Directed by James Roberson
Written by Donald G. Thompson
Starring James Houghton, Albert Salmi, Lynn Carlin, Larry Pennell
Produced by Ed Carlin
Anchor Bay Entertainment resurrects a fairly choice horror movie with "Superstition", one among several in what looks like a long-term program for them.
So what we have here plotwise is an alcoholic priest and his family moving into a house on Mill Road. The house has something of an unpleasant history to say the least, and not too far from the house, a witch was drowned. Another priest, meanwhile, is staging an investigation into the house along with a cynical police detective--ostensibly because priests generally can't get search warrants. So now we've got priests gone wild, houses gone crazy, and the weight of a church about to go up against the great haunted house phenomenon.
If it looks a little old and dated to you, it's because it is. This is actually a rerelease of a much older movie--if I've read the box right it's from the bad old days of 1982, which means strap yourselves in, folks...it's either going to be a long and bumpy ride on through the night or electric candy nightmare country for the next hour and twenty minutes.
And there's plenty of 1980s-style silliness abounding in this little beauty. Take the first five minutes (please!)--you're going to have make-out coercion AND people jumping and screaming at the sight of badly designed mannequins dropped onto cars from a height of four feet.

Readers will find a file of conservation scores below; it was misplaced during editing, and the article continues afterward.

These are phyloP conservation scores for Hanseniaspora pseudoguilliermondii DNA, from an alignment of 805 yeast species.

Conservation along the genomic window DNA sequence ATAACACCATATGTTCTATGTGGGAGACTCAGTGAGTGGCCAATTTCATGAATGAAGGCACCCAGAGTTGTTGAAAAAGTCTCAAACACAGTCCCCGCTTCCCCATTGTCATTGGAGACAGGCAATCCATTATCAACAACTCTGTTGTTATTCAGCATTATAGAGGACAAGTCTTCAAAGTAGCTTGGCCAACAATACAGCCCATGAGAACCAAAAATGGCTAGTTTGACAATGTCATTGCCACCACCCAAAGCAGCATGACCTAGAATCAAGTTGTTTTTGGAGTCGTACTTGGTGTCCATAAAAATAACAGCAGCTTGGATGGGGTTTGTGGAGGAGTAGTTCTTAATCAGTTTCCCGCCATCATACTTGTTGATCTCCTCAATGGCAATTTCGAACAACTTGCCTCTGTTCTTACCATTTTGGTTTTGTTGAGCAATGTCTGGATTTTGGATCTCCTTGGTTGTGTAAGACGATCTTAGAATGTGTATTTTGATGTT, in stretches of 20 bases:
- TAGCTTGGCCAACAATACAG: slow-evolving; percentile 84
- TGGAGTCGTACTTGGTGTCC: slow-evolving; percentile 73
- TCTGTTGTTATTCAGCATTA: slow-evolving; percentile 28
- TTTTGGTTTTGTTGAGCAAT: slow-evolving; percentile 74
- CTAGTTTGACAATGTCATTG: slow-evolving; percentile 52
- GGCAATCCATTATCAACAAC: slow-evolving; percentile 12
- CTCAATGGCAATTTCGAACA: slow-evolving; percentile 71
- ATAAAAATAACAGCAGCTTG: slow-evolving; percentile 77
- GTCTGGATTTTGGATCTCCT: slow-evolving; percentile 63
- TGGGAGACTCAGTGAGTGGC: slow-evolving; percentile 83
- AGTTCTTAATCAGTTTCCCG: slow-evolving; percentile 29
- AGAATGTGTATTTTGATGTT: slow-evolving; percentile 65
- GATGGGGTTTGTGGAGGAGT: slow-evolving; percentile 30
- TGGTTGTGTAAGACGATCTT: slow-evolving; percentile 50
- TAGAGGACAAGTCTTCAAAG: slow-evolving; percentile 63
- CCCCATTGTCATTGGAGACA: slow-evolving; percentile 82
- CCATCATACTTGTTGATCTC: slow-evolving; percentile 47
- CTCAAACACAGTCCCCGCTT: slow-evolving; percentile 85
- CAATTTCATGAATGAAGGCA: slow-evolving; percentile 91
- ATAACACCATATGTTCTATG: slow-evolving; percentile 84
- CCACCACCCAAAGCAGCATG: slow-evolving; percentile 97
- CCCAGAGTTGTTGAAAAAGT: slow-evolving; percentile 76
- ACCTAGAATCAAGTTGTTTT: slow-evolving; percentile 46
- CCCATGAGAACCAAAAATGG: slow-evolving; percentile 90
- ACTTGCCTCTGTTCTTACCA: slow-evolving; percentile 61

Frankly, as much as I'm not in favor of watching movies made before 1980 (the quality of the playback is usually so godawful that it gets in the way of the story), more and more I'm grateful for the cleaned-up rerelease of some of these old gems on DVD. The rediscovery of some of these gems, some lost beyond repair to the ravages of time and the necessity to clear space on video store shelves for DVDs, is an important event in the history of horror.
Plus, I'm also leaning toward the necessity for today's self-styled horror mavens to watch these old movies just for the sheer laugh factor.
Not laughing? Try this thought exercise at three minutes thirty five seconds:
"In theatres in 1982, half the audience probably screamed at that."
NOW see if you're laughing!
And yet, at the same time, the shoddy quality of the special effects throughout the movie also shows just how spectacularly dependent on plot and pacing movies of this era were. They were doing great things with very little, and as a result, they managed to make some pretty sweet movies back then. Sure, they had their dogs, but sometimes, they could have a real bang-up splatter flick on their hands.
Examples? Sure. Try the sequence at ten minutes and seven seconds. Clearly, this is a fake head. And yet, when it blows up in that microwave, even I'm willing to put disbelief on hiatus and follow the movie's lead.
Even as I'm shrieking, "Just BREAK the window, idiot!" just a little over thirty seconds later, I'm still kinda freaked out by what happens next.
And check out the shocker that hits eighteen minutes and thirty eight seconds in! Man, that was cheesy and I STILL jumped at it!
The rest of the movie frequently develops a kind of chill-inducing quality by virtue of good storytelling and suspense-building easily on par with the best of Japanese fare. Apparently, at one time, we knew how to do it too. I guess we just forgot for the sake of better effects. Sad, really.
Though it was probably a bad idea to, at the fifty one minute thirty six second mark, show the witch laughing so broadly that her dental fillings were perfectly visible. Especially given the fact that this scene was supposedly taking place in 1692....
The ending is a whole lot of thrills, some pretty decent surprises and just a bit of horror-standard stupidity packed into one fairly confined space. It's a beauty, really.
The special features include trailers for "The Evil Dead", "Dellamorte Dellamore", "Superstition", "Warning Sign", and "Baby Blood".